Just last week, Illinois passed House Bill 2276, which makes it illegal for adults to smoke cigarettes or similar products in a vehicle if children are present.
The exact wording of the bill states that “a personal shall not smoke in a motor vehicle containing a person under 18 years of age, regardless of whether the vehicle is in motion, at rest, or has its windows down,” and it goes on to define smoking as “inhaling, exhaling, burning or carrying a lighted cigarette, cigar, pipe, weed, plant, regulated narcotic or other combustible substance.”
The new law went into effect immediately, and a first violation is considered a petty offense with fines not to exceed $100. A subsequent offense involves a fine that is not to exceed $250.
One of the key notes with the new law is that it is not considered to be a primary offense, meaning a police officer cannot pull you over simply because they suspect that you are smoking in a vehicle with children present. They must spot another moving violation in order to pull you over to determine if you are indeed in violation of the new law.
Challenging The Citation
Unless you are smoking while you’re interacting with a police officer who pulls you over for speeding or another moving violation, it is going to be very hard for an officer to prove that you were smoking with minors in the car. Smoke has a tendency to stick to fabric, so your car may smell of smoke even if you haven’t smoked in your vehicle in a while. Unless they catch you in the act, or you admit to smoking with minors in the car, it’s going to be a very hard case to prove.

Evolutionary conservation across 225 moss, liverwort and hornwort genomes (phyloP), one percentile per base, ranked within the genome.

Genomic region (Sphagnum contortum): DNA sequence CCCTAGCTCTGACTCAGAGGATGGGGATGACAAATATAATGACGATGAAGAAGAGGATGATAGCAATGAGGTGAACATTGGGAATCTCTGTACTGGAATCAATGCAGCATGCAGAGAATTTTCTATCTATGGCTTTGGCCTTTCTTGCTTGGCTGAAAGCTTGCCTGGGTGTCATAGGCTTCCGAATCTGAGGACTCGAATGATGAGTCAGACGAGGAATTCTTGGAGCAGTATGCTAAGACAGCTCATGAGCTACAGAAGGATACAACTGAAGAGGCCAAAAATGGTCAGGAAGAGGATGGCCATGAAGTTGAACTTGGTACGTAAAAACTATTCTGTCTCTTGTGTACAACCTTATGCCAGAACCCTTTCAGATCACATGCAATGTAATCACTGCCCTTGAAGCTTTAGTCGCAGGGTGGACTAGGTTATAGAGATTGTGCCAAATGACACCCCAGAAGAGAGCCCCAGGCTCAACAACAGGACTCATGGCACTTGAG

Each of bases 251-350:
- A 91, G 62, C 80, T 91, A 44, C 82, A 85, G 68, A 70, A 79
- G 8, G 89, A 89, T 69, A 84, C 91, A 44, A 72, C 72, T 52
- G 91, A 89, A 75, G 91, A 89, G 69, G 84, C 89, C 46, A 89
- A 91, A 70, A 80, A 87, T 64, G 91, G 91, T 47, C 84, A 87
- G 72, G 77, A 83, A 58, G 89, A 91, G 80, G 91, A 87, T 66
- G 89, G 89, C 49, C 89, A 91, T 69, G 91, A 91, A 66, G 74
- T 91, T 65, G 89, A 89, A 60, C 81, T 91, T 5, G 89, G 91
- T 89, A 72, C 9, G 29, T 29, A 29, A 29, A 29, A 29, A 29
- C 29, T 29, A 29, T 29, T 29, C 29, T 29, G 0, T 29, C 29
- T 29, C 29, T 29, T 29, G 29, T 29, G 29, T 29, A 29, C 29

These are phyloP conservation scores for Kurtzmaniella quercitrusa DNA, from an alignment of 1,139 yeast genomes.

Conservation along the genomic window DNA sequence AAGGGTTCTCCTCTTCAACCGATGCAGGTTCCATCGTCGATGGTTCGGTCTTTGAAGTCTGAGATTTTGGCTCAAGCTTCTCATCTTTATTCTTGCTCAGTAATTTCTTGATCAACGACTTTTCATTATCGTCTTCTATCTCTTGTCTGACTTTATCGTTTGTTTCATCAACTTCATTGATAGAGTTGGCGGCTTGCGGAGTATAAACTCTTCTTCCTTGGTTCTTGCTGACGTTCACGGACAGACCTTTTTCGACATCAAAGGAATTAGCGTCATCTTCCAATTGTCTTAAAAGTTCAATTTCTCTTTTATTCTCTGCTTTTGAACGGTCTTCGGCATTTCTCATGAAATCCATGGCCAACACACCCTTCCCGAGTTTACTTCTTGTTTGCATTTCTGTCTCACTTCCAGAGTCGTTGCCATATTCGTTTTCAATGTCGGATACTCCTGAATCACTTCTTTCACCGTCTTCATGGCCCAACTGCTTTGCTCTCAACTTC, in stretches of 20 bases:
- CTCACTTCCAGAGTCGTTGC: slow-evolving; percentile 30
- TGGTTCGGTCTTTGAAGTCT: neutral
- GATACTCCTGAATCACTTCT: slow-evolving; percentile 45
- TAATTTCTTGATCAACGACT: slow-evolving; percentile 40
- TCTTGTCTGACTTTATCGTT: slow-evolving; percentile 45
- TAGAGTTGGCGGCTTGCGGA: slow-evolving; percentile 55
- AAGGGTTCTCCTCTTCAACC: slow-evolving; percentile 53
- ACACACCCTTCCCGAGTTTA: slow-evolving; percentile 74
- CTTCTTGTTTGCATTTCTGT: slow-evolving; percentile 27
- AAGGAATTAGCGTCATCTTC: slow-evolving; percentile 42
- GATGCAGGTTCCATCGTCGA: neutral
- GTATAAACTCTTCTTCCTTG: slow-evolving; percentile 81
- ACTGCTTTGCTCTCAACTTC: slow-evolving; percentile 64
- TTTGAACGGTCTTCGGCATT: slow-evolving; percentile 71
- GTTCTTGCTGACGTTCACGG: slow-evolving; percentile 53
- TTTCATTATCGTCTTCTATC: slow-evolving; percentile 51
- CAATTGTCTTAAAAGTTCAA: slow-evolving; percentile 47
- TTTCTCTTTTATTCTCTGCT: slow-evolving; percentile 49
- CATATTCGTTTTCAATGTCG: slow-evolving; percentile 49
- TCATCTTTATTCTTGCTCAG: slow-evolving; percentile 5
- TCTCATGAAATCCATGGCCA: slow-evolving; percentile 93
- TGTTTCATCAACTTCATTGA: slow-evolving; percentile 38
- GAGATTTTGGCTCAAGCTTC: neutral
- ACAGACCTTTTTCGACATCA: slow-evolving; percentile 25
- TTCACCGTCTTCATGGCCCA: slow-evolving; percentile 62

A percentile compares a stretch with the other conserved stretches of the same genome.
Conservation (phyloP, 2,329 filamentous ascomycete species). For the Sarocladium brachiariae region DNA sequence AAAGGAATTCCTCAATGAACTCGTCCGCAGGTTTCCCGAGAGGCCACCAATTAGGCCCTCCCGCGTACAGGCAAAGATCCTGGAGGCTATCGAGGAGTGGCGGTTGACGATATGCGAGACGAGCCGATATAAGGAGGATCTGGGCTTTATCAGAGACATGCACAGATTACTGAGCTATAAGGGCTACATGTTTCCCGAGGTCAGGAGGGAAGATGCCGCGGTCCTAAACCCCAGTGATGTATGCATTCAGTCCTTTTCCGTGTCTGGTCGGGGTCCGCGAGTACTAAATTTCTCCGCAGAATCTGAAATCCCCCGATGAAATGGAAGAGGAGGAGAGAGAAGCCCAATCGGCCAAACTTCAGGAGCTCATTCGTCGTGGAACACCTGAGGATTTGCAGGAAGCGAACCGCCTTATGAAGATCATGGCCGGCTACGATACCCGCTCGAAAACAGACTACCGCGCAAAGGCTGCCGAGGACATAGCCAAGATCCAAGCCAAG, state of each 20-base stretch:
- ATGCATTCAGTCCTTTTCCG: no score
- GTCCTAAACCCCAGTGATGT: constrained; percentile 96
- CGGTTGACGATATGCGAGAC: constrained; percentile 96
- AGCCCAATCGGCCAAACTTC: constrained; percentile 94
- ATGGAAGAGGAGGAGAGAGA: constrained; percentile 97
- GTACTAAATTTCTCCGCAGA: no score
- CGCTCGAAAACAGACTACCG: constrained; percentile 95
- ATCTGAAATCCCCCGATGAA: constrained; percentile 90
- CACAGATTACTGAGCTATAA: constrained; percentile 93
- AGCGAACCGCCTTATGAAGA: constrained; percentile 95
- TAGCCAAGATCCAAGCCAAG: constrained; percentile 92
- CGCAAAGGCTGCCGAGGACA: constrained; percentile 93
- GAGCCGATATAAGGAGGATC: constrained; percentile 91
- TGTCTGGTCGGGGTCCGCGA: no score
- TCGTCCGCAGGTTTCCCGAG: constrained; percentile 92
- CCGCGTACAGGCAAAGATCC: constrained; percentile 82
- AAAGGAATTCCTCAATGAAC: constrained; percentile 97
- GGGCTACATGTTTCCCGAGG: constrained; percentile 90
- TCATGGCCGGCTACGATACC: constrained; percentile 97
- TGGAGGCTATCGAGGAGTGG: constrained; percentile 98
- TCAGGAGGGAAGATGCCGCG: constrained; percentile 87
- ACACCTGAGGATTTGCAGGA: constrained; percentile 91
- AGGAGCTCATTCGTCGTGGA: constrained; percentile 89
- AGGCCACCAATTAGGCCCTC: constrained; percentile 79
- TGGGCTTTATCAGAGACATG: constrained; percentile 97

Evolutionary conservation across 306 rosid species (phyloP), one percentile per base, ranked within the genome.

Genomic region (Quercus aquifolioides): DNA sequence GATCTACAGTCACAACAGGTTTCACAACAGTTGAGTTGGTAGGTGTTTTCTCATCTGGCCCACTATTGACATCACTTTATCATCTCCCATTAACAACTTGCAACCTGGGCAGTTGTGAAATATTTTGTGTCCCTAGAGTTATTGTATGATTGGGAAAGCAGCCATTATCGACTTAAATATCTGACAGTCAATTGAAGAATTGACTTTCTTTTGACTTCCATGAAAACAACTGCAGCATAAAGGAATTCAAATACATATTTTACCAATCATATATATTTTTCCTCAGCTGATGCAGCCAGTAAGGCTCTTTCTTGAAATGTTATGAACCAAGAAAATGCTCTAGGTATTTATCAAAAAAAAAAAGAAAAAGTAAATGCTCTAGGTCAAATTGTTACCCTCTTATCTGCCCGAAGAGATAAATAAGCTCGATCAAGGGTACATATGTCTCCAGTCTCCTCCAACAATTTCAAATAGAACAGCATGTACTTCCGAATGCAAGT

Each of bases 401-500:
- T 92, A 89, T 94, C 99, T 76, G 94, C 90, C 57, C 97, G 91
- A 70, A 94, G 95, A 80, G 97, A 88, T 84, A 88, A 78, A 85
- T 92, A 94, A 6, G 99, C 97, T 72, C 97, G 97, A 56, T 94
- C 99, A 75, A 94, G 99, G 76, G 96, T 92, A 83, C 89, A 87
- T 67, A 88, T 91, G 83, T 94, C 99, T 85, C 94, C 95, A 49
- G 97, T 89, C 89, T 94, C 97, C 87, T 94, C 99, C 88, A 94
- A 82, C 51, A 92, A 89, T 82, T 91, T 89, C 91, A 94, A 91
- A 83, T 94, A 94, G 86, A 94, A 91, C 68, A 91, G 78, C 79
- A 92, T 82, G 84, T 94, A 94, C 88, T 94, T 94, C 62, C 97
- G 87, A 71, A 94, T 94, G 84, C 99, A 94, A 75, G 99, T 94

If you’ve been cited under the new law, consider talking with an attorney or challenging the case in court. We’d be happy to take the case to court for your or point you in the right direction in terms of how to go about challenging the case if it doesn’t make financial sense for either party to hire a lawyer. Police and the prosecution are just hoping that you’ll admit to smoking or plead no contest, when in fact their evidence against you is nothing more than the suspicions of an officer who likely didn’t have a clear view of the scene.
Don’t fall into their trap, challenge the citation and read up on our tips for contesting a traffic ticket so you know how to prepare yourself for court. It may not seem like a big deal, but those fines can add up in a hurry, and given how circumstantial the state’s case against you is, you really should talk with a lawyer about your options. To set up a free case consultation with a member of our team, contact Appelman & Lloyd today at (630) 717-7801.